Find maximal subset with interesting weight function

You are given $$n$$ rows of positive integers of length $$k$$. We define a weight function for every subset of given $$n$$ rows as follows – for every $$i = 1, 2, \dots, k$$ take the maximum value of $$i$$-th column (), then add up all the maximums.

For example, for $$n = 4$$, $$k = 2$$ and rows $$(1, 4), (2, 3), (3, 2), (4, 1)$$ the weight of subset $$(1, 4), (2, 3), (3, 2)$$ is $$\max\{1, 2, 3\} + \max\{4, 3, 2\} = 3 + 4 = 7$$.

The question is, having $$m \leq n$$, find the subset of size $$m$$ (from given $$n$$ rows) with maximal weight.

The problem looks trivial when $$m \geq k$$, but how can one solve it for $$m < k$$? Looks like dynamic programming on subsets could work for small $$k$$, isn’t it? Are there other ways to do it?

Oriented spanning tree of a directed multi-graph with minimum weight

I have problem of finding the minimum spanning tree of a simple graph, but the result is restricted by additional two types of condition:

• There is a known root, which is s in the following example.
• We know directions of some edges if they are chosen. These edges are chosen yet, or the problem becomes a Steiner tree problem.

Note that numbers on edges are their weights. So we will get s -> b -> c -> a if a normal min spanning tree is applied, but the direction of edge ac is wrong. On the other hand, we cannot use Chu–Liu/Edmonds’ algorithm for spanning arborescence of directed graphs, because we don’t know and cannot infer the direction of edge bc.

We can infer some edges’ directions according to the position of the root. For example, in the example, we know s -> b and s -> a.

Oriented Spanning Tree

In the final section of spanning tree, Wikipedia, oriented spanning tree is mentioned and a paper [levine2011sandpile] is referred. The problem fits the setting. It says:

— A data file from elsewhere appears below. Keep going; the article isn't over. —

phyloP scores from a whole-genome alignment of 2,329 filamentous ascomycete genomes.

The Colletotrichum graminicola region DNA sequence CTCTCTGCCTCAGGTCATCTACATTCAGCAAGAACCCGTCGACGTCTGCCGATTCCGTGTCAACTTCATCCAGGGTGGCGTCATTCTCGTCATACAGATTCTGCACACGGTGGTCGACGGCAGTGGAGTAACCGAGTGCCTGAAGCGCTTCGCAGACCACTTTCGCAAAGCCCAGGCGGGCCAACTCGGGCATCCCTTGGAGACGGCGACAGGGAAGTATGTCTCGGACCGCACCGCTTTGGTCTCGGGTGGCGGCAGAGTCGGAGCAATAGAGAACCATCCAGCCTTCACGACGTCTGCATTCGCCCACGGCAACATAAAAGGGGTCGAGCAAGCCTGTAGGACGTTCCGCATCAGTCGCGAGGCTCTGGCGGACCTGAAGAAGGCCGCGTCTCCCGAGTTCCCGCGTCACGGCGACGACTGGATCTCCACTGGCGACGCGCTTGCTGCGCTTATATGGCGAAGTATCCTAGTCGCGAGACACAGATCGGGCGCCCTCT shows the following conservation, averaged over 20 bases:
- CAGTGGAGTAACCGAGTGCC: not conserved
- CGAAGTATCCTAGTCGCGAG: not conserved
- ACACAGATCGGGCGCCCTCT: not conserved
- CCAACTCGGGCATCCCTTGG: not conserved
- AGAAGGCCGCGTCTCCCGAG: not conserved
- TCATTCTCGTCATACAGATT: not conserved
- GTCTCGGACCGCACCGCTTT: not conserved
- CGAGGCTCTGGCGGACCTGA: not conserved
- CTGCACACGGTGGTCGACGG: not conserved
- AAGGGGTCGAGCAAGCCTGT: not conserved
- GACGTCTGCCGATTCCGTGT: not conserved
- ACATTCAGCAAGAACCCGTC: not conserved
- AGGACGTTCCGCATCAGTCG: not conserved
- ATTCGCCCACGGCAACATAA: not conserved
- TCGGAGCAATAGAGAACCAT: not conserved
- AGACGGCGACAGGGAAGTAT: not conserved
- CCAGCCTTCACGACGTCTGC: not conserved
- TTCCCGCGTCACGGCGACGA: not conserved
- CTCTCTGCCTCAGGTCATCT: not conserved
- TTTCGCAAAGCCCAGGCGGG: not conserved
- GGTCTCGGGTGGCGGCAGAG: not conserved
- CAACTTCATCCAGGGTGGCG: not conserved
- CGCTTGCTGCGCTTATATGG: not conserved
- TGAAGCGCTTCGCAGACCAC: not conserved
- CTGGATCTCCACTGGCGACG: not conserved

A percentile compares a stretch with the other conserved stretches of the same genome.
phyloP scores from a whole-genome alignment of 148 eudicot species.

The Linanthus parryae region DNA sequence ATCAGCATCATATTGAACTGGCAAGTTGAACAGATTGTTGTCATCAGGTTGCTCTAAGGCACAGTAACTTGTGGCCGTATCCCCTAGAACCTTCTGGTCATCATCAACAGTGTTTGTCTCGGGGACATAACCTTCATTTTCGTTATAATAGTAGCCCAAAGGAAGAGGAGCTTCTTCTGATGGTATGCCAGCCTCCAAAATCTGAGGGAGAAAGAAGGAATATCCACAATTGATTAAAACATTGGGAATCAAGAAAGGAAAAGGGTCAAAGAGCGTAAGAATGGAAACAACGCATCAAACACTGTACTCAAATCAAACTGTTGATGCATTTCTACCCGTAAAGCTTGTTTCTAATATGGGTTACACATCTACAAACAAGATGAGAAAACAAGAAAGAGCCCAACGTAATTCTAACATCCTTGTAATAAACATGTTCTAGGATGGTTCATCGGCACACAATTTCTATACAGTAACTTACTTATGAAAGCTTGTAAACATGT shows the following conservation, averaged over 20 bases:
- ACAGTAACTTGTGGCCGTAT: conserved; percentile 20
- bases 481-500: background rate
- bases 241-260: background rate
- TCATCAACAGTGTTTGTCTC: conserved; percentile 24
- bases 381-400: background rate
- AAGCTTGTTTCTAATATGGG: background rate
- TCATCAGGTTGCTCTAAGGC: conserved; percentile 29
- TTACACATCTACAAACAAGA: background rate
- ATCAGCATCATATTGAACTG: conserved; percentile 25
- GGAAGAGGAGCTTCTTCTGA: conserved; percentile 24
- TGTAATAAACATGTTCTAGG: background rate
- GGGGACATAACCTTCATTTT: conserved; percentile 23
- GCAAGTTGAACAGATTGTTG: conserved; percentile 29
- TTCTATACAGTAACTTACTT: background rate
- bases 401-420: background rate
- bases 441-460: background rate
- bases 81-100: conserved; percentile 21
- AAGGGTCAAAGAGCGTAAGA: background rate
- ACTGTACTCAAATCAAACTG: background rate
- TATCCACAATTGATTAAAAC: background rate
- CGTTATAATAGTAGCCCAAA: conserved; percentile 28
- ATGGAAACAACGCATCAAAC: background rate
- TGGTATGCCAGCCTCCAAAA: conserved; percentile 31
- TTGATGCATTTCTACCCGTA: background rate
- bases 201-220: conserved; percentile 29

Given a vertex v on a directed multigraph G, an oriented spanning tree T rooted at v is an acyclic subgraph of G in which every vertex other than v has outdegree 1.

Note that the term "outdegree" is a bit confusing, which I think should be "indegree". But it doesn’t matter, because it just restricts the simple subgraph to be a directed tree with root being source or sink.

For edges (in the original simple graph) whose directions are unknown, we add two directed edges between two vertices with inverse directions. Then we find the oriented spanning tree of this multi-graph. But it is not clear to me how an algorithm can be implemented according to that paper.

• Levine, L. (2011). Sandpile groups and spanning trees of directed line graphs. Journal of Combinatorial Theory, Series A, 118(2), 350-364.
• https://en.wikipedia.org/wiki/Spanning_tree

Does Improved Grab pull in the grappled regardless of weight?

Reviewing the choker I noticed the default strength is only 16. It caused me to wonder if an improved grab can pull a creature up in the air even if the strength does not have enough to carry (envision either a very heavy character or a magically strength reduced choker if you need to).

Improved grab itself seems silent on the issue, though it does mention weight when talking about moving the creature being grabbed which makes me suspect it would be limited:

It can even move (possibly carrying away the opponent), provided it can drag the opponent’s weight.

What is Strahd von Zarovich’s weight in bat form?

This question concerns D&D 5e. The relevant ability, with my emphasis, is as follows:

While in bat or wolf form, Strahd can’t speak. In bat form, his walking speed is 5 feet, and he has a flying speed of 30 feet. In wolf form, his walking speed is 40 feet. His statistics, other than his size and speed, are unchanged… (Curse of Strahd page 240)

Simply put, what does Strahd weigh as a bat? Since size and weight are not the same, I would argue that he simply becomes a (very heavy) Strahd-weighted bat. Is this correct?

Number of graphs that satisfies the property that edge weight is maximum of node values on which the edge is incident